Foster care awareness month: Queens activist recounts life in the system

June 27, 1417, Queens, Juneteenth Coalition MarchRally to Roy Wilkins Park, Dean Moses
IAMQUEENS leads a Juneteenth march in Queens.
Photo by Dean Moses

Ever present on the street marching for justice and a superstar on the protest scene since he was eight years old, the young advocate known by the moniker IAMQUEENS has been making strides for change for well over a decade.

Although many activists know his face, some do not know his story — which is wrought with woes that can only be found within the foster care system. In an interview with amNewYork Metro, he shared his account of his life in order to bring awareness to the level of mistreatment an adolescent can face when alone in a government system.  

“I ended up in foster care because my mother and father were addicted to drugs and alcohol, and my mother was outside doing things that she shouldn’t have done. She made a family mistake, and that family mistake caused me a lifetime of being placed into 23 foster homes, including a group home and including children centers,” IAMQUEENS said, describing how he was left alone in an abandoned building crying out on the top of his lungs until a neighbor informed police.

Born to troubled parents suffering from a strong drug dependency, his life began as harsh as the world allows. Once the Administration for Children’s Services were informed about his parents, a court revoked his mother’s maternal rights, and IAMQUEENS was thrust into a life he would lead until this very day.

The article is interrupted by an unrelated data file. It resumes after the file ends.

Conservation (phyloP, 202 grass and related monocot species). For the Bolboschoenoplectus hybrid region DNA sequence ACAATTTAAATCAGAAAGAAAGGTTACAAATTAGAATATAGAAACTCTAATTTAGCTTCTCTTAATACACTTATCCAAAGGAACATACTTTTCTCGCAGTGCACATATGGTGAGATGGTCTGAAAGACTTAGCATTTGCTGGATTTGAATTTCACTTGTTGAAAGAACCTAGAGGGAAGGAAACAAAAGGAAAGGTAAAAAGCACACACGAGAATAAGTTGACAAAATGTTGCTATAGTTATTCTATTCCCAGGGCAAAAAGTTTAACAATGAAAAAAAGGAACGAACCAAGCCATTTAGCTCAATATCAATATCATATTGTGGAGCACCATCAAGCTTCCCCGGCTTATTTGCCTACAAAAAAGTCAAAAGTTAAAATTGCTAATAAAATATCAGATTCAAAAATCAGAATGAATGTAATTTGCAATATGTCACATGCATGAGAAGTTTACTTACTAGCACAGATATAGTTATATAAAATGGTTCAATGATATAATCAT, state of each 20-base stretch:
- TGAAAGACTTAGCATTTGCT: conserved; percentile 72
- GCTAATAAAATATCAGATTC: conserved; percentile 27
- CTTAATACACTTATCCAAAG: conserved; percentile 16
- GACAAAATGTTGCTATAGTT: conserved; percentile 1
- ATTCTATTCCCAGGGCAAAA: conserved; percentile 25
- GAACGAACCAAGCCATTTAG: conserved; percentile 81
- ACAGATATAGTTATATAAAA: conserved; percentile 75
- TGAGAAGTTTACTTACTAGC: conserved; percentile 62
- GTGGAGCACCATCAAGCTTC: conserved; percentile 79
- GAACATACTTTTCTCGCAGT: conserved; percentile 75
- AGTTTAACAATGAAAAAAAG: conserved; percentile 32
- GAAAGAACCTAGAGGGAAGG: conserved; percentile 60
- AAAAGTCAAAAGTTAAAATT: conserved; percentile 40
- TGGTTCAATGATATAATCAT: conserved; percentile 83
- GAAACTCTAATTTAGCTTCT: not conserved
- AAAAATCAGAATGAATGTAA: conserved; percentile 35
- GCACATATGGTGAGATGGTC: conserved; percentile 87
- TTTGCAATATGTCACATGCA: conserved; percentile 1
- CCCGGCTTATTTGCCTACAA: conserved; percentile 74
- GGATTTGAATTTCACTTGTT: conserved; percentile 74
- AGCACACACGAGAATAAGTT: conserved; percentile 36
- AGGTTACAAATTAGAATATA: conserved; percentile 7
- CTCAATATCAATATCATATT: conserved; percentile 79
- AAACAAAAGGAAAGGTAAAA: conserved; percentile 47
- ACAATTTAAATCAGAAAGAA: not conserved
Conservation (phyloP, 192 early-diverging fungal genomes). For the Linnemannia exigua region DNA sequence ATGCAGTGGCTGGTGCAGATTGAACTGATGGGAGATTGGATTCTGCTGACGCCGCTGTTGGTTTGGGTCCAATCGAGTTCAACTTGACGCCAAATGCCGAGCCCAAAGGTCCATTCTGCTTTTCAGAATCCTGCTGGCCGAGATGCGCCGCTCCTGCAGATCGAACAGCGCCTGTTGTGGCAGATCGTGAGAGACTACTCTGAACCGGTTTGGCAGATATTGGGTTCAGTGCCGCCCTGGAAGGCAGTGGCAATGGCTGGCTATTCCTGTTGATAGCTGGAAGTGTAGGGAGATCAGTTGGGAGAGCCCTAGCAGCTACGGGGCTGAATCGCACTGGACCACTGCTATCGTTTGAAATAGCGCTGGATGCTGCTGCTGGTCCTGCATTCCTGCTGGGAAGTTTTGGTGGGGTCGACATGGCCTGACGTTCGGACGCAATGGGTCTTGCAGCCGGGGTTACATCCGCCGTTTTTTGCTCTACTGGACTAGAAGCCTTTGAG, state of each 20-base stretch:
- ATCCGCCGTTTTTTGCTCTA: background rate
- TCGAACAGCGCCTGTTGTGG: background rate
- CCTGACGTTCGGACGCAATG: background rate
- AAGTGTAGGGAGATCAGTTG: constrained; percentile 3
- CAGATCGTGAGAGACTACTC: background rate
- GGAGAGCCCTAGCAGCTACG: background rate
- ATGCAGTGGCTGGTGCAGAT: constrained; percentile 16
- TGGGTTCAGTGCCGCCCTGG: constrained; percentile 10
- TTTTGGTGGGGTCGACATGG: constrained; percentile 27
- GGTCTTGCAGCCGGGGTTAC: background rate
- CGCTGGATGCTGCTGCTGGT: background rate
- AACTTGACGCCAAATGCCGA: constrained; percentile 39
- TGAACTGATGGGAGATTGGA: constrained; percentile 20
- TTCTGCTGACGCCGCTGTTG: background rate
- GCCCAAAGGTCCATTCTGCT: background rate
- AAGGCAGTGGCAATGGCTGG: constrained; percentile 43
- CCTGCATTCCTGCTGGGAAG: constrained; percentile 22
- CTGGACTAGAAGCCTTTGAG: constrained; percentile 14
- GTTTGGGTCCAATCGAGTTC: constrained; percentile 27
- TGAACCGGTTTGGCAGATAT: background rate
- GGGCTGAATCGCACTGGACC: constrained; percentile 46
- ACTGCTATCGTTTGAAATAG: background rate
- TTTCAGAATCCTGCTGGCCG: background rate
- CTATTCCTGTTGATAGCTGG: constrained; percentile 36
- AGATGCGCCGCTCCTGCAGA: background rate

With his biological mother and father out of the picture, he was fostered by an elderly woman, Ventura Armstrong, who he would soon recognize as a true mother. In her early 70s, she adopted IAMQUEENS.

The young boy would be happy and truly loved for a time, until she passed away.

IAMQUEENS alongside a fellow marcher celebrating Marsha P Johnson’s birthday. Photo by Dean Moses

“She taught me everything. I never was asked, ‘IAMQUEENS are you okay?’ That’s all I ever wanted a foster parent to ask me, and my adopted mother was the only one to ask me that,” IAMQUEENS said, becoming emotional.

That tragedy set off a chain reaction that would not only send the then-11-year-old back into the foster system and 23 different homes, but it would also indoctrinate him into a perpetuating circle of abuse.

“That is where I started from square one all over again because my adopted mother died, I was put back into this system, and there I am just a number,” IAMQUEENS said, explaining that since then he has been in the foster care system for over 15 years.

The next home IAMQUEENS found himself in could not have been more different than the prior, loving environment.

In a house packed with other children, it seemed, at first glance, to be a perfect atmosphere from which to nurture an emotionally wounded child. However, instead he found the perfect storm of further heartache.

During his stay, IAMQUEENS’ new foster brother undertook the reprehensible and methodical act of sexually abusing the latest family member.

“I got out from my adopted mother’s house, and I was put into another foster home. This second foster home that I went into I got beaten, molested, sexually abused at such a young age by the foster kids that were in the home. They were supposed to be my foster brothers,” IAMQUEENS told amNewYork Metro.